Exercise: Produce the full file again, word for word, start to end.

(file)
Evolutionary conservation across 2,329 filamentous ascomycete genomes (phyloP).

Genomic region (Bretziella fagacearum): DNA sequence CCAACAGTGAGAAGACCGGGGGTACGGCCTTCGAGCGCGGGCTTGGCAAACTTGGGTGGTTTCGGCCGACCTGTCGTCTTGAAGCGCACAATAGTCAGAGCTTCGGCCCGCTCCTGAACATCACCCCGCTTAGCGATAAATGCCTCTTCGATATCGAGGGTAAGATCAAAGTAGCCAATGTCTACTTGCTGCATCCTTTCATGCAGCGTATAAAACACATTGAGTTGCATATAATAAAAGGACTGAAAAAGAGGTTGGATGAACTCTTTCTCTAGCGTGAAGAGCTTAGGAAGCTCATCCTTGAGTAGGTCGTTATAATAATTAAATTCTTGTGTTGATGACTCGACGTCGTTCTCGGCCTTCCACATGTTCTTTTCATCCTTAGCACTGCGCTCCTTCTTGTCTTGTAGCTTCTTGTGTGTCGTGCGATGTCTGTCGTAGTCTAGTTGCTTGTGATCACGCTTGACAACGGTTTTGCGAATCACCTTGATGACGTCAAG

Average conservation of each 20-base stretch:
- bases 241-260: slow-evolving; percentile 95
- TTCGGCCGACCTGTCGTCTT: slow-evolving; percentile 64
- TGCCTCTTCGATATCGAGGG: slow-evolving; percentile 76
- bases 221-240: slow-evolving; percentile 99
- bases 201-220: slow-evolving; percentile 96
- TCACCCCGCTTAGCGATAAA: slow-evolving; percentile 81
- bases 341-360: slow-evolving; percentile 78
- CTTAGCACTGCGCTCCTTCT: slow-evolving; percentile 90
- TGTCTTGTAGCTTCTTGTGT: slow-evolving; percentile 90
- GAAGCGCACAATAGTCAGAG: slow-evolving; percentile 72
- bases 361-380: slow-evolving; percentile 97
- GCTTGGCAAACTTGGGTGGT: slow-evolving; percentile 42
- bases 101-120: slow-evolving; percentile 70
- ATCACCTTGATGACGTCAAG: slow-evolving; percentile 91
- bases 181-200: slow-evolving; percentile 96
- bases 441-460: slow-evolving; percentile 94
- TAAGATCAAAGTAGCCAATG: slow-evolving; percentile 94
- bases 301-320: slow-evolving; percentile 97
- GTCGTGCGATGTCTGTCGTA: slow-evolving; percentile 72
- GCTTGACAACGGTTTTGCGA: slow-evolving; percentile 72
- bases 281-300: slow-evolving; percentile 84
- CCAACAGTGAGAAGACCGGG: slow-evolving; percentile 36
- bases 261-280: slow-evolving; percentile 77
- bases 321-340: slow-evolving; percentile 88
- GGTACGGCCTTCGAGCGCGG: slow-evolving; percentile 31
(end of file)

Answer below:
Evolutionary conservation across 2,329 filamentous ascomycete genomes (phyloP).

Genomic region (Bretziella fagacearum): DNA sequence CCAACAGTGAGAAGACCGGGGGTACGGCCTTCGAGCGCGGGCTTGGCAAACTTGGGTGGTTTCGGCCGACCTGTCGTCTTGAAGCGCACAATAGTCAGAGCTTCGGCCCGCTCCTGAACATCACCCCGCTTAGCGATAAATGCCTCTTCGATATCGAGGGTAAGATCAAAGTAGCCAATGTCTACTTGCTGCATCCTTTCATGCAGCGTATAAAACACATTGAGTTGCATATAATAAAAGGACTGAAAAAGAGGTTGGATGAACTCTTTCTCTAGCGTGAAGAGCTTAGGAAGCTCATCCTTGAGTAGGTCGTTATAATAATTAAATTCTTGTGTTGATGACTCGACGTCGTTCTCGGCCTTCCACATGTTCTTTTCATCCTTAGCACTGCGCTCCTTCTTGTCTTGTAGCTTCTTGTGTGTCGTGCGATGTCTGTCGTAGTCTAGTTGCTTGTGATCACGCTTGACAACGGTTTTGCGAATCACCTTGATGACGTCAAG

Average conservation of each 20-base stretch:
- bases 241-260: slow-evolving; percentile 95
- TTCGGCCGACCTGTCGTCTT: slow-evolving; percentile 64
- TGCCTCTTCGATATCGAGGG: slow-evolving; percentile 76
- bases 221-240: slow-evolving; percentile 99
- bases 201-220: slow-evolving; percentile 96
- TCACCCCGCTTAGCGATAAA: slow-evolving; percentile 81
- bases 341-360: slow-evolving; percentile 78
- CTTAGCACTGCGCTCCTTCT: slow-evolving; percentile 90
- TGTCTTGTAGCTTCTTGTGT: slow-evolving; percentile 90
- GAAGCGCACAATAGTCAGAG: slow-evolving; percentile 72
- bases 361-380: slow-evolving; percentile 97
- GCTTGGCAAACTTGGGTGGT: slow-evolving; percentile 42
- bases 101-120: slow-evolving; percentile 70
- ATCACCTTGATGACGTCAAG: slow-evolving; percentile 91
- bases 181-200: slow-evolving; percentile 96
- bases 441-460: slow-evolving; percentile 94
- TAAGATCAAAGTAGCCAATG: slow-evolving; percentile 94
- bases 301-320: slow-evolving; percentile 97
- GTCGTGCGATGTCTGTCGTA: slow-evolving; percentile 72
- GCTTGACAACGGTTTTGCGA: slow-evolving; percentile 72
- bases 281-300: slow-evolving; percentile 84
- CCAACAGTGAGAAGACCGGG: slow-evolving; percentile 36
- bases 261-280: slow-evolving; percentile 77
- bases 321-340: slow-evolving; percentile 88
- GGTACGGCCTTCGAGCGCGG: slow-evolving; percentile 31